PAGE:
Wednesday’s bond market has opened flat with today’s only relevant economic data showing stronger than expected results. The stock markets are showing minor gains with the Dow up 4 points and the Nasdaq up 29 points. The bond market is currently nearly unchanged from yesterday’s close (1.79%), but we will likely still see an increase in this morning’s mortgage rates of approximately .125 of a discount if comparing to yesterday early pricing due to weakness in afternoon trading.
The Commerce Department said that new housing construction starts rose 4.4% last month, exceeding forecasts. That makes the data technically negative for the bond and mortgage markets, but this report is not considered to be highly important and the variance from expectations was not significant. Therefore, the net impact this news had on this morning’s rates was minimal.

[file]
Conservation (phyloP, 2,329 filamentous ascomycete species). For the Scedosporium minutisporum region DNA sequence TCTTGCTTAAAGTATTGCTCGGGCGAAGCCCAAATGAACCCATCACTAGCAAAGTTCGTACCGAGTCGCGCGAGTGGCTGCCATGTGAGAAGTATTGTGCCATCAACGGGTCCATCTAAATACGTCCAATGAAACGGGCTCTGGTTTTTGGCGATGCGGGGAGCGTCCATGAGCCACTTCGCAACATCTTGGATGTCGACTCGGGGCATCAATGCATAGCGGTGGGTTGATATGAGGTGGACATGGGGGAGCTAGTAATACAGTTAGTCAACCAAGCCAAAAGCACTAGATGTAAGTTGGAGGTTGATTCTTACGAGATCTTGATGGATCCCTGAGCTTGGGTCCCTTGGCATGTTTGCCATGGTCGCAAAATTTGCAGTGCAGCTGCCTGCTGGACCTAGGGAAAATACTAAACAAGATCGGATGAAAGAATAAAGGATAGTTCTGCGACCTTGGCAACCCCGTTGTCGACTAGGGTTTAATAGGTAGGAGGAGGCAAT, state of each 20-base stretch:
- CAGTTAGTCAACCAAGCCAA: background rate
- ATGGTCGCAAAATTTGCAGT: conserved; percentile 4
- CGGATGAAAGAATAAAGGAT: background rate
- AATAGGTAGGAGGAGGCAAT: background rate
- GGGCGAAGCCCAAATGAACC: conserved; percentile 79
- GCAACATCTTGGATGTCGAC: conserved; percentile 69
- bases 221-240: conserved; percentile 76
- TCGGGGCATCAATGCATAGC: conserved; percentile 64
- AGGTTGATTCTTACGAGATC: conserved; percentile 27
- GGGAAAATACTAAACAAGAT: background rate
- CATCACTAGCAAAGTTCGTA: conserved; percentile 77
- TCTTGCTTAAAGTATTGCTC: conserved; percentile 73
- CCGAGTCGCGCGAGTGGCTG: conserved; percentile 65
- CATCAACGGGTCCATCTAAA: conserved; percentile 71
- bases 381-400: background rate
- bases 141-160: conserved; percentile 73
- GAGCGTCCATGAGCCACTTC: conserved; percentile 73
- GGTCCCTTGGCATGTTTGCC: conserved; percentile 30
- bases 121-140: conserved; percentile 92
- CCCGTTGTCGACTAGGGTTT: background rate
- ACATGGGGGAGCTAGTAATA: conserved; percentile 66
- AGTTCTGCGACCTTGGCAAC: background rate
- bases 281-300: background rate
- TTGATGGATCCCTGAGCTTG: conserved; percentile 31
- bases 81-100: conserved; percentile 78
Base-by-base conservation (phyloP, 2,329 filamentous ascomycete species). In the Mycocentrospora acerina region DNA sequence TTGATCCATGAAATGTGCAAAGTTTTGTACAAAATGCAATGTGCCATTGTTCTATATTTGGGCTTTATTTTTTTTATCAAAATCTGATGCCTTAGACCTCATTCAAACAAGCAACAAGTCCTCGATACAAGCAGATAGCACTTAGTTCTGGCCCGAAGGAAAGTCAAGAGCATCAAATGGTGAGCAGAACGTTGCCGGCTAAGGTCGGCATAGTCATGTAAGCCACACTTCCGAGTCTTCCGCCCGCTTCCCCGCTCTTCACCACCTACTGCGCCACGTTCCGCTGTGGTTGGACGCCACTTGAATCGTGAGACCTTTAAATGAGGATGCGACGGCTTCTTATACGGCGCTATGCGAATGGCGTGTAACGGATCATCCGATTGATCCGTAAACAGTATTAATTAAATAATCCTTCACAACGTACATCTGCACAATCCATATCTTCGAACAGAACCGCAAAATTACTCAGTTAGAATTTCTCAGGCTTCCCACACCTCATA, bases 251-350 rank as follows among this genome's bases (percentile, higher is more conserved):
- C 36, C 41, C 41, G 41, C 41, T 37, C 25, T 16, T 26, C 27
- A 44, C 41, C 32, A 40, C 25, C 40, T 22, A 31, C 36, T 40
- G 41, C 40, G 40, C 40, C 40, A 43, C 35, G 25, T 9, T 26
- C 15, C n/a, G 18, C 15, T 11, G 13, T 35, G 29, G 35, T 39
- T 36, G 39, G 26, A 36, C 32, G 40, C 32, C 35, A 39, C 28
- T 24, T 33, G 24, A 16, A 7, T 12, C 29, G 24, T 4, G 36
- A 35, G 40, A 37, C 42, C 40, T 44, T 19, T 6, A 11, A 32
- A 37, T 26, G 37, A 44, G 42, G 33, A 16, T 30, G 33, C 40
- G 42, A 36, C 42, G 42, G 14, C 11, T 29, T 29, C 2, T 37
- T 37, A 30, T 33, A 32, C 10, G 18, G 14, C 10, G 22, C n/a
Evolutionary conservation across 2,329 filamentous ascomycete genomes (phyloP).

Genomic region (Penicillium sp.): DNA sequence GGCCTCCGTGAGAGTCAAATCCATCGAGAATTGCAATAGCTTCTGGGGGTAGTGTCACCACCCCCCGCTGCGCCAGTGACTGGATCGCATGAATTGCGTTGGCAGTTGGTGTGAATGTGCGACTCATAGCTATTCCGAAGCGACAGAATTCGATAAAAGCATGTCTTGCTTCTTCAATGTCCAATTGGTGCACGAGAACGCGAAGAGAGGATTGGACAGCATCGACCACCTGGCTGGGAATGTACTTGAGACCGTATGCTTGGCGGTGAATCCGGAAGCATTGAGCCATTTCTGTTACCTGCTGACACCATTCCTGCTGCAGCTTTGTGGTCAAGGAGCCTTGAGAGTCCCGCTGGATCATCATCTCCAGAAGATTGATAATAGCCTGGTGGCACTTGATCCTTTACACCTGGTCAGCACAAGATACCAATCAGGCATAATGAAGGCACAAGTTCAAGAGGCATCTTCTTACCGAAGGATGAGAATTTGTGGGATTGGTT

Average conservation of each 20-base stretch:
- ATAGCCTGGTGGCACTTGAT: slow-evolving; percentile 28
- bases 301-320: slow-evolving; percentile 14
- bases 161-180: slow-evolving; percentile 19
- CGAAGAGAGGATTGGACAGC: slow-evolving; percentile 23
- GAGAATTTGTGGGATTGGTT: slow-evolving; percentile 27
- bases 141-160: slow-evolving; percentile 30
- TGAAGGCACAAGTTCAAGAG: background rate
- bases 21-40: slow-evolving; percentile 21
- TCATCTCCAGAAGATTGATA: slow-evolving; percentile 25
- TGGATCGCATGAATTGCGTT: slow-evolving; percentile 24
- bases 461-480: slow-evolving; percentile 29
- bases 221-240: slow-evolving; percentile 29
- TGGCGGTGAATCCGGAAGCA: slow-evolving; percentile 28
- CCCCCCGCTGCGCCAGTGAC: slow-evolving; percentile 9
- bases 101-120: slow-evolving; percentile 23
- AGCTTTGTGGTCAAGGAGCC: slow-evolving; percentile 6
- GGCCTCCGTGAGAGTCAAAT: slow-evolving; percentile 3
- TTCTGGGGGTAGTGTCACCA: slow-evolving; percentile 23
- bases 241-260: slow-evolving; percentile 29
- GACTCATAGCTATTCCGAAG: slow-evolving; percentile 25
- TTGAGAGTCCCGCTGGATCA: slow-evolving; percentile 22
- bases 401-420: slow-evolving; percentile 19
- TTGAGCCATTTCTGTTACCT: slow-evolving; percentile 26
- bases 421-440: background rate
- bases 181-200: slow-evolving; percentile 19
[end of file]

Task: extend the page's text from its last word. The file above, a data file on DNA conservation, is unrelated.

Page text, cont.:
Also worth mentioning today are rumors that the European Central Bank (ECB) already has decided what action they will take to boost economic activity in the Euro region. Supposedly they are going to start buying 50 billion euros worth of bonds per month starting in March. The rumor has the program expected to continue until the end of 2016. This move was widely expected in the global markets, but there has been some debate about the size of the campaign and the monthly purchase amount. Keep in mind that this is just a rumor at this time and will not be confirmed until early tomorrow morning our time when the official announcement is released.
The only economic data being posted tomorrow that has the potential to affect mortgage rates is last week’s unemployment numbers at 8:30 AM ET. They are expected to show that 302,000 new claims for unemployment benefits were filed last week, down from the previous week’s 316,000 initial claims. Rising initial claims indicates employment sector weakness, so the higher the number the better the news it is for bonds and mortgage rates. Although, because this is only a weekly snapshot, it usually does not cause much movement in mortgage pricing unless it shows a significant variance from forecasts.